That’s an incredibly powerful and affirming assertion to make.  Mary does something incredible, through the power of God, but also by herself.  Leave science aside—the insistence in the gospels about the virgin birth is about the worth of a normal girl who can hold God.  

And this is the second thing that would have struck them.  Unlike the miraculous birth stories they were used to hearing, where gods are carving themselves out of other god’s legs, or springing forth from suns, the end result here isn’t a tiny invincible superhero, but a normal-seeming baby.  Right from the start, Joseph has to act to protect his family, because they’re vulnerable—something unthinkable if we were telling this story about the legendary Caesar, or Zeus.  

But the story of the Incarnation is all about God becoming vulnerable to be one of us.  Not—mind—that God ceases to be omnipotent, but that God willingly forgoes power in order to accompany us in this way.  The baby Jesus is small and fragile, because that’s how we are.  Our lives at the start are full of risk, and anxious nights, and frantic new parents, and so that’s how Jesus entered the world.

The miracle of the virgin birth is so much bigger and transformative than a trick of science or a morality lesson.  It’s God radically affirming the value and worth of a human girl.  It’s God becoming as breakable as we are, so that we might never be alone again.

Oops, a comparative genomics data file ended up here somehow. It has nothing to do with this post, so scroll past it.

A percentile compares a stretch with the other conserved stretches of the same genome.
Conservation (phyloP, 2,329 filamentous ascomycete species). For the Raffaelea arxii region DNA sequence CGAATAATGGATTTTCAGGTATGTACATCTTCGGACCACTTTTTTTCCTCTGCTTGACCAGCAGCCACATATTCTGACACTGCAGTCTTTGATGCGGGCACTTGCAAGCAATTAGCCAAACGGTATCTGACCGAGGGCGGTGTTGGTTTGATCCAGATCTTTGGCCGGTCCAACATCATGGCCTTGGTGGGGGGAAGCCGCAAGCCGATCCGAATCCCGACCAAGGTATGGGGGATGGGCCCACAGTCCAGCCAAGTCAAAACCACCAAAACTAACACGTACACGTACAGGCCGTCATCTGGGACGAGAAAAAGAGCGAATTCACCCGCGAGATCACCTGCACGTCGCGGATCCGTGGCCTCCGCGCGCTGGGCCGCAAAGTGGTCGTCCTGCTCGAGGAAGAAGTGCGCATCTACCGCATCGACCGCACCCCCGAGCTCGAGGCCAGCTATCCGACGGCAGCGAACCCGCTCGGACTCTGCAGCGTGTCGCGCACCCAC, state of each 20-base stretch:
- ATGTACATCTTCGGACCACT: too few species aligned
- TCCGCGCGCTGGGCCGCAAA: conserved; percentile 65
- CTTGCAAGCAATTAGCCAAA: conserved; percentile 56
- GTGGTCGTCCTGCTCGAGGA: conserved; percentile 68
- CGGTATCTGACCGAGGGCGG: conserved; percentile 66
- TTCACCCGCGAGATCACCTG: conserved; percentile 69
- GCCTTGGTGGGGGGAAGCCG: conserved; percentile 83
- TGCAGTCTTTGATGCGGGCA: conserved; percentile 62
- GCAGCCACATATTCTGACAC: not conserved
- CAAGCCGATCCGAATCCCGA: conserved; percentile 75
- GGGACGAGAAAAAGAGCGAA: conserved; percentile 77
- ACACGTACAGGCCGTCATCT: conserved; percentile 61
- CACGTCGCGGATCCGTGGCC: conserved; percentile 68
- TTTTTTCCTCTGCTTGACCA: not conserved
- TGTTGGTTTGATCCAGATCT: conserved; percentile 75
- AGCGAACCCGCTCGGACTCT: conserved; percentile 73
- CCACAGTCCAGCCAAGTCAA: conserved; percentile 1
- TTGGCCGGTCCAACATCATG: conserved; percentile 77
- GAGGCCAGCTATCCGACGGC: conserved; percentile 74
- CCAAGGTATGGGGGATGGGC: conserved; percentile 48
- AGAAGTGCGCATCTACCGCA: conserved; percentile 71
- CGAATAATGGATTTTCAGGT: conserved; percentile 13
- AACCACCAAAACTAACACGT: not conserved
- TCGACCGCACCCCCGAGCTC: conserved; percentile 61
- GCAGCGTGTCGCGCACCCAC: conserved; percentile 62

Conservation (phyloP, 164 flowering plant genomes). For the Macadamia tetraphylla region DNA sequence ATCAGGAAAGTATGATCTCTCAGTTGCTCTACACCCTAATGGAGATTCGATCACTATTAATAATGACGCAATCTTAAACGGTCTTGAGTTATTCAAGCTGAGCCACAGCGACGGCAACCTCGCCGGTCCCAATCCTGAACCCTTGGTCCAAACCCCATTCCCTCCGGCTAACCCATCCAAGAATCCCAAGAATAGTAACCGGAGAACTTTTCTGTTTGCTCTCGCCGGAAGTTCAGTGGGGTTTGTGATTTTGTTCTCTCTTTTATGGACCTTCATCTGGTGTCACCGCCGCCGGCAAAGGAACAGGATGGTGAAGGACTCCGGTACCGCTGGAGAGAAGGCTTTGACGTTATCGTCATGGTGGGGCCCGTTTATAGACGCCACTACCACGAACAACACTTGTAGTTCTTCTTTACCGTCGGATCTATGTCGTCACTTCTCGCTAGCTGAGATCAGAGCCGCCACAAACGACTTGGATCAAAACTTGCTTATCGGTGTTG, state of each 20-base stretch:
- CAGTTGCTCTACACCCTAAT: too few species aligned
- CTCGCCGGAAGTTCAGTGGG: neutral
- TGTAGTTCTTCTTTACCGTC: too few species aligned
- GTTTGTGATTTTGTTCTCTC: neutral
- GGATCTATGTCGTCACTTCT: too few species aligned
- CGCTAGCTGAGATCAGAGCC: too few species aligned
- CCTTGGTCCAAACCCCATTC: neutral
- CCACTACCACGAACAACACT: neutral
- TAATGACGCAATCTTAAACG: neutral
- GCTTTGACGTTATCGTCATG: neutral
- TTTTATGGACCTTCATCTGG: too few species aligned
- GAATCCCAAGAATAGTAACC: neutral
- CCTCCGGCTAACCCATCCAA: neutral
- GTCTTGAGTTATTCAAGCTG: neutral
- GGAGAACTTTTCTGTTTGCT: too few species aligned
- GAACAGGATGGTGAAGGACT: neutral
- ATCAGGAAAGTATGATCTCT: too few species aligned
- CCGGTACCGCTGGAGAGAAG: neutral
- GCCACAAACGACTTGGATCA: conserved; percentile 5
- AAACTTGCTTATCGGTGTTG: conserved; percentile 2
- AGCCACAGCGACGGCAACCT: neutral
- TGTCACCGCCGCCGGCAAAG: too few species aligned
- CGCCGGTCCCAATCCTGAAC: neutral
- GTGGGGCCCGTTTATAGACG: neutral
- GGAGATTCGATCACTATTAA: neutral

The miracle of the Incarnation shines through all of human existence, blessing all that is human with the divine touch.  Isaiah promised that God would come and be with us to save us, and in Jesus, God has.  God has become one of us to transform humanity into the image of God.  Our vulnerabilities, our pain, our fragility, Jesus takes into himself, in order that we might be able to find ourselves in God.  

That’s the real miracle of the virgin birth.  That we, in all our weird humanity, are caught up forever in the divine life of God though Jesus. 

That, I can get behind.


About megancastellan

Episcopal priest, writer, wearer of fancy shoes.

3 responses »

  1. Have you written a book yet? Is a collection of your sermons in print? In EFM you were a gifted presenter and you have only grown and improved since. Bless you and Merry Christmas. M

  2. Insured as always.

    Sent from my iPhone


  3. One of your best! I miss your sermons in person, so I’m glad I have access to them here. Merry Christmas, Margie W.